Detecting Tethering using TCP TTL, Python, Php, MariaDB on AWS.
You might have come across Telecom companies providing connections with the caveat that the Data Bundle/Pack is NOT to be used for tethering i.e. the data should only be used on the device/handset and you cannot share your data with friends and family by enabling hotspotting on your handset.
And have you ever wondered how on earth would the Telecom Company identify the originated data being tethered? If you had this question pop up in your mind, then keep on reading.
A quick google on this topic would provide you with the possible ways on how to detect tethering. However, I would focus on using TCP Networks packet’s TTL value and how to read and process it with Python.
Analyze TCP packets for TTL
From the InternetProtocol RFC Specification, Time to Live (TTL) is a field which indicates the maximum time the datagram is allowed to remain in the internet system. This field is modified in internet header processing.
- If this field contains the value zero, then the datagram must be destroyed.
- The TTL value is to be decreased by at least one everytime it is processed by a network router (layer 3 device), before its forwarded to the next hop.
So when the data is originated from a mobile device, the packets would have a TTL value of 255(for example), however when the data is originated from a tethered device the TTL value would be 255 minus 1 i.e. 254, since the mobile handset would be acting as a layer 3 router.
This difference between the TTL values gives the clue that the data is directly from the device or being tethered.
The identification of data being tethered can be useful for other purposes as well.
b) Different user experiences for a website
Now the fun part — Building an endpoint to detect tethered traffic.
Let’s simuate and put the theory to the test.
The objective is to create an endpoint to display if the client is connected through a tethered connection.
Step 1:- Backend Python script to extract a) SourceIP b) SourcePort c) TTL from the TCP packets on a interface and store the SourceIp, SourcePort and the TTL values in a DB (MariaDB).
The SourceIP, SourcePort combo would be used to identify and coreelate the HTTP packets received at the webserver.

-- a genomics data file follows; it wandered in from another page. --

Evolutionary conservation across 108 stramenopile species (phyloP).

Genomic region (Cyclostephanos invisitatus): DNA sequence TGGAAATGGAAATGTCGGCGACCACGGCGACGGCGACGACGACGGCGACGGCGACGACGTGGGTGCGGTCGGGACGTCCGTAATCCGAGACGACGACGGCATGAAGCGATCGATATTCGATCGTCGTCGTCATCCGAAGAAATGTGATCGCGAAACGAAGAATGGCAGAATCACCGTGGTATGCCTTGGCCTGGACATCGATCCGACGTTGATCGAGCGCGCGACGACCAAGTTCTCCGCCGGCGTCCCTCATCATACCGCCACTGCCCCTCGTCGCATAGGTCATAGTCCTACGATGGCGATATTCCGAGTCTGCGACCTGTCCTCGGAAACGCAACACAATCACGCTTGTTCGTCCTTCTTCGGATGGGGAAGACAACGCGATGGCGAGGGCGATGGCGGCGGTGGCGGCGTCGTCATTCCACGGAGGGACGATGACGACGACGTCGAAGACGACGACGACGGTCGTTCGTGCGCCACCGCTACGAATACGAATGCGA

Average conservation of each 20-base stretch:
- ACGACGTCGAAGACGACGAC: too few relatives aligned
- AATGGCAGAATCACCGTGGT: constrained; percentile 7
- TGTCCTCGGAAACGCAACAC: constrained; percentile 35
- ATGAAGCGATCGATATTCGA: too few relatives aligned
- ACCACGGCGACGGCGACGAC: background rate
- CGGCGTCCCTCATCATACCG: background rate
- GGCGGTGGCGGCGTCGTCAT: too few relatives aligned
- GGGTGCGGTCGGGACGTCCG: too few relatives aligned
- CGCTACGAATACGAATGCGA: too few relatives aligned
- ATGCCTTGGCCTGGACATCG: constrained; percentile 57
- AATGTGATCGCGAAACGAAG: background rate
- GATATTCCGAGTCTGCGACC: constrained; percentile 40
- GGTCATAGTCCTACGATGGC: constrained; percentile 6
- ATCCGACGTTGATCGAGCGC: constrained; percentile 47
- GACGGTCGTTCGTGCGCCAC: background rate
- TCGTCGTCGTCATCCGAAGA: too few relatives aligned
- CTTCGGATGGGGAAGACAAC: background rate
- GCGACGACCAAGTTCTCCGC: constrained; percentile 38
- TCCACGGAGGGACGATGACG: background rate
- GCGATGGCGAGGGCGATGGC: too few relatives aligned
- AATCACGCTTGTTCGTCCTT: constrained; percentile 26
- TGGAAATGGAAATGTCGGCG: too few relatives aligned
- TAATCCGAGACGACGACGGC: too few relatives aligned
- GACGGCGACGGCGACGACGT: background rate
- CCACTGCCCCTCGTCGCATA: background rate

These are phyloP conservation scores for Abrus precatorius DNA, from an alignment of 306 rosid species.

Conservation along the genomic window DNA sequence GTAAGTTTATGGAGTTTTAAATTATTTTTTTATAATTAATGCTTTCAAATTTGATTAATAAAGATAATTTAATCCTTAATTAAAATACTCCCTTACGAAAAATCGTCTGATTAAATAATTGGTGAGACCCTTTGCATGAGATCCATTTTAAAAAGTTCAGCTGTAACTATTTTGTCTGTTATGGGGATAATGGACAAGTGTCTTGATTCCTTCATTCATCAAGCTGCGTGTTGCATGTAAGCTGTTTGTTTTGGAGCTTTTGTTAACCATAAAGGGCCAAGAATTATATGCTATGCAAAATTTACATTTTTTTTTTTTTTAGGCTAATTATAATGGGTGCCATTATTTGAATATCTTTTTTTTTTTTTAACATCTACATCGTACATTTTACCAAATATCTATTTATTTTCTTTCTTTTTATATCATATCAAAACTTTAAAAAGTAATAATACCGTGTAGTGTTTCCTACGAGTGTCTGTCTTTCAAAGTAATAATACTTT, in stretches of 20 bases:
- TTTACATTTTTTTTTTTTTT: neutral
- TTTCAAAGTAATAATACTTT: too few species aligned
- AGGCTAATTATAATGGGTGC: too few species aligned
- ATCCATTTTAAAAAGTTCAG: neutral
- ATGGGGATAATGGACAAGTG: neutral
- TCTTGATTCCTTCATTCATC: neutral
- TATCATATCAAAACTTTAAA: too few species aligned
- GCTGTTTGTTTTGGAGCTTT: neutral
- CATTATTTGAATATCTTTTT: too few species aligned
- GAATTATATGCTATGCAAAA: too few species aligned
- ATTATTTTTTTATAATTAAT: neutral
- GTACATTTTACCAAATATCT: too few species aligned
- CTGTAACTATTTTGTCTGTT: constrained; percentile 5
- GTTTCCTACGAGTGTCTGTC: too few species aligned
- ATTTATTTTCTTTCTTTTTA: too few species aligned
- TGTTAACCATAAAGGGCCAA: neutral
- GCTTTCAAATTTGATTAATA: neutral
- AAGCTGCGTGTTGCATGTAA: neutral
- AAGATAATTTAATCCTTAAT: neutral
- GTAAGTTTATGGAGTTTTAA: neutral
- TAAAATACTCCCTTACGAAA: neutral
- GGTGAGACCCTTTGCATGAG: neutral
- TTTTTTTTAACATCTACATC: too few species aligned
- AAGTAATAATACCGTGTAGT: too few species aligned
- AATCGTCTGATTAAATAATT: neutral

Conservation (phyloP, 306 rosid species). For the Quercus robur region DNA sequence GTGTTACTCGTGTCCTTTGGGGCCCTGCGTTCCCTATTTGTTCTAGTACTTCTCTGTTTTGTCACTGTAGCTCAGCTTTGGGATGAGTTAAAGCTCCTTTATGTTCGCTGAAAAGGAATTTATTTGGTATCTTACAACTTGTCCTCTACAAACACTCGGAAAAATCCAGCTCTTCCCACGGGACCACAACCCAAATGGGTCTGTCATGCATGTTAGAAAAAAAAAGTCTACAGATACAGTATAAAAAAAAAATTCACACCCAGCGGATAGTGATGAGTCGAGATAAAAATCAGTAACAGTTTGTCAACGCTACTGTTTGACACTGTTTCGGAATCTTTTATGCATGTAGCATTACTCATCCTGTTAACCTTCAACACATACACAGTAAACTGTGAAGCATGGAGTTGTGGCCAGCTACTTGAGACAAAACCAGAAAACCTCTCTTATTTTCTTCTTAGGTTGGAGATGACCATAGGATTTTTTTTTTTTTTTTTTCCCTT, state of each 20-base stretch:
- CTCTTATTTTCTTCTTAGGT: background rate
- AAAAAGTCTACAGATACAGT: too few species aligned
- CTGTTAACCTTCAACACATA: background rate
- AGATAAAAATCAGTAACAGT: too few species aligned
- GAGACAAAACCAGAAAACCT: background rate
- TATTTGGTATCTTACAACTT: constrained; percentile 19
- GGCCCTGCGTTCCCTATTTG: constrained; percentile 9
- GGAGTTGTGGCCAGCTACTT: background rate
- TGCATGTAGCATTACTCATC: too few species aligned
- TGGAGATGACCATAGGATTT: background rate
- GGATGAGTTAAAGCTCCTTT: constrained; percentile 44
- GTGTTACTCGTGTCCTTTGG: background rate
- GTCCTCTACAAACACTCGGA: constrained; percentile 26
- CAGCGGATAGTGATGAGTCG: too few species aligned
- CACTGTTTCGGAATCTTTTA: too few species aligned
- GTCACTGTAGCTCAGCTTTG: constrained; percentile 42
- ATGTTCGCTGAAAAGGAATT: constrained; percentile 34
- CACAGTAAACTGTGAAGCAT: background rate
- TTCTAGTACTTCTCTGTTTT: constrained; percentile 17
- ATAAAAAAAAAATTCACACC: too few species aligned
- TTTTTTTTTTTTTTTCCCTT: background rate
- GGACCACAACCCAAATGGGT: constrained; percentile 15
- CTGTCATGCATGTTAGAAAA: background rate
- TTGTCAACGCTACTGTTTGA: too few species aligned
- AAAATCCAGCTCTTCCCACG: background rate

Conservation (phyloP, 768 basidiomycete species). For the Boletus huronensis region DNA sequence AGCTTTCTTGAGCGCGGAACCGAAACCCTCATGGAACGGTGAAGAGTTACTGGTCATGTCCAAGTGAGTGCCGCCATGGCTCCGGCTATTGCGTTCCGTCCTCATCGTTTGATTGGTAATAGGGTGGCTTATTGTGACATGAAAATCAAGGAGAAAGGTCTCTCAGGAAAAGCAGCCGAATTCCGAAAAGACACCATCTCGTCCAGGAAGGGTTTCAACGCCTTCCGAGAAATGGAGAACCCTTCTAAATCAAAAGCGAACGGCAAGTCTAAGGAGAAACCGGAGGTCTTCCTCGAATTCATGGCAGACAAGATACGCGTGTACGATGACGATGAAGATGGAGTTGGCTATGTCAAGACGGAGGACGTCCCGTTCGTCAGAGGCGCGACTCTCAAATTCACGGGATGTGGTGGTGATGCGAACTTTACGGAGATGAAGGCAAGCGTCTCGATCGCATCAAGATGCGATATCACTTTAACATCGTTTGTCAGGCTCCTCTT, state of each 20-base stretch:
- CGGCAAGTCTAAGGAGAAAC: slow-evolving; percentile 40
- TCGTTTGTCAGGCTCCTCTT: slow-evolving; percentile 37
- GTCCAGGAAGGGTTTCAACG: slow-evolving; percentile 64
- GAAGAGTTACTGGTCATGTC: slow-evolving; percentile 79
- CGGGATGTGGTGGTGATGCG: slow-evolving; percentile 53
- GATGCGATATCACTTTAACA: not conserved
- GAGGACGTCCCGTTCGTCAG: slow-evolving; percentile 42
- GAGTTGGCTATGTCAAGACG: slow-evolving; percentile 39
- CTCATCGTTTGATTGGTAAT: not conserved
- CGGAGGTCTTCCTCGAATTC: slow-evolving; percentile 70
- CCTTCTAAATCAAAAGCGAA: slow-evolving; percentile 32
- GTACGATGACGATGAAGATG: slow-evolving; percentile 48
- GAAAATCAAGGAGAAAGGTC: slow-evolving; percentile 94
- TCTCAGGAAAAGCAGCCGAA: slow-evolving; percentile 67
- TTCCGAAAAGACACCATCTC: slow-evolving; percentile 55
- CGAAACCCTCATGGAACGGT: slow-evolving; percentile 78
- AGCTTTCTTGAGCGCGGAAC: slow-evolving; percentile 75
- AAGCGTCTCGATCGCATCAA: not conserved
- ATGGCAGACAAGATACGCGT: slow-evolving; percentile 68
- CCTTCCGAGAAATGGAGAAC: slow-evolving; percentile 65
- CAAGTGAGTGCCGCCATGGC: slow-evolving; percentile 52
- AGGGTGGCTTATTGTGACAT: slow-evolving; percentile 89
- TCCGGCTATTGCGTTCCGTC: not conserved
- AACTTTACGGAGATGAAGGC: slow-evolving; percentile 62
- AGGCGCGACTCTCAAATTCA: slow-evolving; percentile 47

Step 1.5:- Build a lookup table with SourceIP and TTL values when browsing through 4g/5g network of a mobile operator.
Step 2:- Webserver — Php Code to read the SourceIp and SourcePort from the HTTP request and query the DB to read the TTL value.
If TTL value of the current request is less than the TTL value of any previous request then the request is most likely tethered.
PYTHON SCRIPT TO READ TCP Packet and store TTL Values.
PHP SCRIPT :- ACCEPT HTTP REQUEST & CHECK FOR TETHERING
DB SCRIPT TO STORE & CORRELEATE HTTP REQUEST with TCP PACKETS
How to test it quickly within an AWS Env?
- Deploy the Python script into an Linux based EC2 instance.
Note:- you might get tempted to deploy the code into a lambda function, but
a) Lambda Functions do not provide the sourcePort of the incoming request which is the key to correlate the tcp packet
b) I havn’t tried it myself to confirm if the python script would be given privs to read the interface.
2. Follow this link https://docs.aws.amazon.com/AWSEC2/latest/UserGuide/install-LAMP.html to install a LAMP stack on an ec2 instance.
3. Copy and paste the php code in the www folder.
4. Run the db script in the MariaDb or MysqlDb.
5. You are good to go.
Step 6. Hit your endpoint while being on 3g/4g network of your mobile.
Step 7. Enable mobile hotspot and connect another device.
Step3. Hit the same URL from the other device. You should see it says that you are tethering.
This process is prone to errors and checks should be put in place accordingly. For example:-
a) A new router might be introduced within the client’s network. (For Telecom companies this is less of an issue since they control how the network is layed out and can accordingly update the TTL values).
b) You need to sample data from various ISPs/Telcos to be able to take any actions reliabily.
c) The code is only to simulate how to read and use the TCP packet’s TTL values. It’s in no way to be used for any Production scenarios.
Hope you enjoyed reading and feel free to put through your comments for any suggestions or correctness to this blog. Cheers.